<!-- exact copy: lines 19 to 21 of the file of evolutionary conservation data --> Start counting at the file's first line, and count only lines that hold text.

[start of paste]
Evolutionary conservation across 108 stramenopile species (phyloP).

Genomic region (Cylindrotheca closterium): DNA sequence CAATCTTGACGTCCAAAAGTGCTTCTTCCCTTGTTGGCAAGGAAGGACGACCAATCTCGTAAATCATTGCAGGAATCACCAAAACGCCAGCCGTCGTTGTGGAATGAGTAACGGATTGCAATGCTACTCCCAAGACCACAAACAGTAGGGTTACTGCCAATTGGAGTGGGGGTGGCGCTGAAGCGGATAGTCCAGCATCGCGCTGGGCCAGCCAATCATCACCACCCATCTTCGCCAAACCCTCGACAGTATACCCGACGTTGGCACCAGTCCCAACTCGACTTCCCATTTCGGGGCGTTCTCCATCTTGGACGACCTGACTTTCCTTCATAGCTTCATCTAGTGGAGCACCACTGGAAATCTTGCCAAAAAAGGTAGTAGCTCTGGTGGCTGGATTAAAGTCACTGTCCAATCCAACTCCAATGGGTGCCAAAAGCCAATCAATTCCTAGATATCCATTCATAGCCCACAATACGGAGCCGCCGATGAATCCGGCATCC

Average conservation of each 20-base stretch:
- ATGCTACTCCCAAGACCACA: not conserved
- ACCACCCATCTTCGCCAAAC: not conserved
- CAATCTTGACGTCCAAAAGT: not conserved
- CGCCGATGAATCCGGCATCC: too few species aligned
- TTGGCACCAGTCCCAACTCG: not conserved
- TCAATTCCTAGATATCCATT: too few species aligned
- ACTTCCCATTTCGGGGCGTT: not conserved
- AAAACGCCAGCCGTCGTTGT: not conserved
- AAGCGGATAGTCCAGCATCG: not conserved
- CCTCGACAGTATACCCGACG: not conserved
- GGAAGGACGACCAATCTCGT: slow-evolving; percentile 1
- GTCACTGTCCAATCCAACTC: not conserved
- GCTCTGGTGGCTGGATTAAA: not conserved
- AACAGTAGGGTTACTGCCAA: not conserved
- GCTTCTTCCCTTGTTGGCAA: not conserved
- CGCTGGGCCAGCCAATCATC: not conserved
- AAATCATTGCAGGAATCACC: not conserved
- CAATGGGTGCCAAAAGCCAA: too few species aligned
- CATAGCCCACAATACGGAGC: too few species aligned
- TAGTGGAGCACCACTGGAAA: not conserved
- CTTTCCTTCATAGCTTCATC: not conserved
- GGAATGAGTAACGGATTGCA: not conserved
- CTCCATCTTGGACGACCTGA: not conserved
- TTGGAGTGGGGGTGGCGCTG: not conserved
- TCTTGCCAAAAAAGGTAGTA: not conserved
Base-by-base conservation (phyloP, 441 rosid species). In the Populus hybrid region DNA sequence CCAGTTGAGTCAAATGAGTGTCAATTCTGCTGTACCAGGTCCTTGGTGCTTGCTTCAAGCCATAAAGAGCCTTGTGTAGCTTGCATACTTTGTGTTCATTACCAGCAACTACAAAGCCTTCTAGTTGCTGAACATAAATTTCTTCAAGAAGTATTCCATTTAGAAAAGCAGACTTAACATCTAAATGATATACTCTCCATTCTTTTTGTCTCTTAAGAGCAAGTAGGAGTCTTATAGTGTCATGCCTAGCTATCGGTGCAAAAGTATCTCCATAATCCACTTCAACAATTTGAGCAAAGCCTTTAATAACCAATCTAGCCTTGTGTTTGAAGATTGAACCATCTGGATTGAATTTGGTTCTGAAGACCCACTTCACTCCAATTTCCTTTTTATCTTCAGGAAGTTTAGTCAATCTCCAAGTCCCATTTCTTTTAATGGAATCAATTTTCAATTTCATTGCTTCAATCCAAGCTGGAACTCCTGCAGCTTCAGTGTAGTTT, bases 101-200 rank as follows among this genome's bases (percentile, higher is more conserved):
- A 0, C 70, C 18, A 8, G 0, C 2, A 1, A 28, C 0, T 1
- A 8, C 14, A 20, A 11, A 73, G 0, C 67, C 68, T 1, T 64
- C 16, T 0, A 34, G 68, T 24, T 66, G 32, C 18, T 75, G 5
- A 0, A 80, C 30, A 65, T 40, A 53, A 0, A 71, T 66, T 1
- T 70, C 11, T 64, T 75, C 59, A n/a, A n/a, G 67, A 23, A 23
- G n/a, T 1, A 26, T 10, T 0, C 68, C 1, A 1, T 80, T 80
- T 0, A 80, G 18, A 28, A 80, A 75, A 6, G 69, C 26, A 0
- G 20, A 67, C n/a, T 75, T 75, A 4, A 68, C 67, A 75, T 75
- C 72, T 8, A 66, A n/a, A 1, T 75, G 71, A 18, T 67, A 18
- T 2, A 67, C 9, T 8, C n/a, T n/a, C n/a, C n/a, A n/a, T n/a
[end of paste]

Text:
- CGCTGGGCCAGCCAATCATC: not conserved
- AAATCATTGCAGGAATCACC: not conserved
- CAATGGGTGCCAAAAGCCAA: too few species aligned